Issue Profile
Agricultural Irrigation Ponds

Issued: August 1998        Contact: (800) 452-1942

If you are thinking of building an irrigation pond for your farm, the following questions and answers may be helpful to you. If you have additional questions about DEP permits, please call the nearest DEP office. The addresses and telephone numbers are listed at the end of this paper. The information below applies only to irrigation ponds for existing FARMS.  DEP requirements are different for ponds serving other purposes.

Do I need a DEP permit to build an irrigation pond?

You may need a permit depending on where the pond will be located. If you can build the irrigation pond in upland or an isolated fresh water wetland, generally, you will not need a permit from the DEP*. However, building a pond in or near (within 100 feet of) a river, stream, or brook will need a permit from DEP. Ponds involving the disturbance of soil near a river, stream, or brook, or the construction of a permanent intake structure into a river, stream, or brook may qualify for the simple Permit-by-rule (PBR) program. Ponds that will be constructed in a stream or brook may qualify for the new Irrigation Pond General Permit program (IPGP). If the project can not meet PBR or IPGP standards, you will need to file for an individual permit under the Natural Resources Protection Act (NRPA).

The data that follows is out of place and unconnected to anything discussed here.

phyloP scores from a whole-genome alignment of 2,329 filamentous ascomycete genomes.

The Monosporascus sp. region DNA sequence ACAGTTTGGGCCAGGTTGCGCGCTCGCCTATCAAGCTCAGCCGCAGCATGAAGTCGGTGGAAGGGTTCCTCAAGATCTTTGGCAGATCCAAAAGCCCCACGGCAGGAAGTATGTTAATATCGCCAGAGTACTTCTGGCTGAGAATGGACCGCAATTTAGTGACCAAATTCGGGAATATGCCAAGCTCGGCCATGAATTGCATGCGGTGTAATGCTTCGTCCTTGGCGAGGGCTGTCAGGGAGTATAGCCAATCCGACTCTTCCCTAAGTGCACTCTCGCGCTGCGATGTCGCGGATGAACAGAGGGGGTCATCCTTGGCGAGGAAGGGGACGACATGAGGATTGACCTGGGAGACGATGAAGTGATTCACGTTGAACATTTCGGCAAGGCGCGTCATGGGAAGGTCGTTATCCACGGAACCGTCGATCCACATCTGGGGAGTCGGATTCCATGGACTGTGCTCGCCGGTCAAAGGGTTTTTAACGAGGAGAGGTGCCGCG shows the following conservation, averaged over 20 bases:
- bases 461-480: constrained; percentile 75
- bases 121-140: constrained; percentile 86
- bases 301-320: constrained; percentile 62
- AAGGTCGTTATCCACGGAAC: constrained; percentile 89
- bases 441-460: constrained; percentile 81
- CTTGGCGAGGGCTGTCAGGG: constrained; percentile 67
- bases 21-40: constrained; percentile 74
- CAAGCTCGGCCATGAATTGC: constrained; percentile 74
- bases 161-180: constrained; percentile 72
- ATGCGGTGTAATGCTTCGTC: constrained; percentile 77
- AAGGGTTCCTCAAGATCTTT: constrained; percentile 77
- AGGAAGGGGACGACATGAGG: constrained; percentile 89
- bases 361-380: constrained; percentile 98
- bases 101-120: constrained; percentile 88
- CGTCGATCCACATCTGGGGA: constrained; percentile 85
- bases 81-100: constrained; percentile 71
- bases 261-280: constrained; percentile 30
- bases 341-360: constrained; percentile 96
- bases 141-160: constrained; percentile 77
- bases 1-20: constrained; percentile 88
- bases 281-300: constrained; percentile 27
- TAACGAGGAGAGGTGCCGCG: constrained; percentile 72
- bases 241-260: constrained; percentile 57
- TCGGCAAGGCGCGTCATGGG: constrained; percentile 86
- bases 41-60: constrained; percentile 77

* Note: If the pond site has "significant wildlife habitat," you will need to file for an individual NRPA permit. That permit may be difficult to obtain because of the potential impacts on the habitat. DEP staff is available to help growers decide what type of permit they will need, if any.

What is Permit-by-Rule?

"Permit-by-rule" is the shortest, simplest permit process that the DEP uses. The DEP has an issue profile sheet that fully discusses the PBR program. Please call the DEP for PBR information if you plan to build a pond near a river, stream, or brook. or put a permanent intake structure into a river, stream, or brook.